With regard to incontinence classification, the ICIQ-SF was used for classification in the present study. Results showed that 87.7% of those with UI had stress incontinence, 10.2% had mixed incontinence, 2.0% had urge incontinence, and 0.0% had overflow incontinence pre-surgery, with the majority of patients having stress incontinence. Araki et al. conducted a questionnaire survey of working women  and reported that the prevalence of women with UI was 16.7%, categorized as 72.7% with stress incontinence, 12.1% with urge incontinence, and 9.9% with mixed incontinence. Their results were quite similar to the present results. On the other hand, the rates by classification were 57.1%, 7.8%, 31.3%, and 2.6% for stress, urge, mixed, and overflow incontinence, respectively. The rate for stress incontinence was markedly lower, whereas that for mixed incontinence was markedly higher than the pre-surgery values.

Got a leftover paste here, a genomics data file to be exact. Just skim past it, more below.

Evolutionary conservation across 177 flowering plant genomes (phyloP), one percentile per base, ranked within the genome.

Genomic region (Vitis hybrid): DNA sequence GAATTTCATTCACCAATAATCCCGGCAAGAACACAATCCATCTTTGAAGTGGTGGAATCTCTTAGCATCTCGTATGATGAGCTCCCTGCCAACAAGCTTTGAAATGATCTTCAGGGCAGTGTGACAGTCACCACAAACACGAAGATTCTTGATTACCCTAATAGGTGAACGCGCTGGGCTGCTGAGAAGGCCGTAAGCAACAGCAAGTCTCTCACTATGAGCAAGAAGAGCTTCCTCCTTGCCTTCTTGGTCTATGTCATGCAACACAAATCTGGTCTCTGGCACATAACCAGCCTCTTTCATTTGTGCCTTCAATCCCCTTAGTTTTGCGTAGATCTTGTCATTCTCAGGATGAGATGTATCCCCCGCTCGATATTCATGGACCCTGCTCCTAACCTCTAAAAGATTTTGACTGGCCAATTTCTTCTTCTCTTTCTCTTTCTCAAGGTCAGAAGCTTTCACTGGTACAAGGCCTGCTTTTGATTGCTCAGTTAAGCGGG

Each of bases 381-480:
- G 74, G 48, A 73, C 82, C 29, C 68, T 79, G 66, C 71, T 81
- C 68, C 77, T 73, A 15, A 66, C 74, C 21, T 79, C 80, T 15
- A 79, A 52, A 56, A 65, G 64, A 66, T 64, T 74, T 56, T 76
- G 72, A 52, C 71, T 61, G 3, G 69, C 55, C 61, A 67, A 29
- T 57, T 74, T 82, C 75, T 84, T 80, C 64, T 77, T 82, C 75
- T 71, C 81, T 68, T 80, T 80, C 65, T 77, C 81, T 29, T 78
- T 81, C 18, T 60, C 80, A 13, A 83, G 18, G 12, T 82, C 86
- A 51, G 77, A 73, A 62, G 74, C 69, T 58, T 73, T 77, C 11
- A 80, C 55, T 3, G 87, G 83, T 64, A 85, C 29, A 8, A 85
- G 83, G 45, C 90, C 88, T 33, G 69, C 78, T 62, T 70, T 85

Stress incontinence accounts for the majority of cases of UI among women in general, and it has been reported to be caused by aging (over 40 years of age) and the tendency for pelvic floor muscles to become weaker due to obesity . However, there was no significant difference in age between those with and without UI either pre-or post-surgery in the present study, and this is likely because the UI in the present study population was due to surgical invasion rather than age. On the other hand, in gynecological cancer patients, tissues supporting the cervix, such as the vesico-uterine ligament and the cervico-uterine ligament, are separated from the uterine cervix with removal of the uterus , leading to collapse of the pelvic mechanism balance and the bladder or urethra, relaxation of the pubococcygeus muscle, and insufficient closure of the urethra, resulting in the onset or exacerbation of stress incontinence . In addition, it is thought that, in cases where the hypogastric nerve (a sympathetic nerve) is damaged during hysterectomy , the pelvic nerve (a parasympathetic nerve) becomes dominant, resulting in the occurrence of urinary urgency ; i.e., OAB symptoms, subsequently leading to mixed (including stress) incontinence.
2. Prevalence of pre- and post-surgical OAB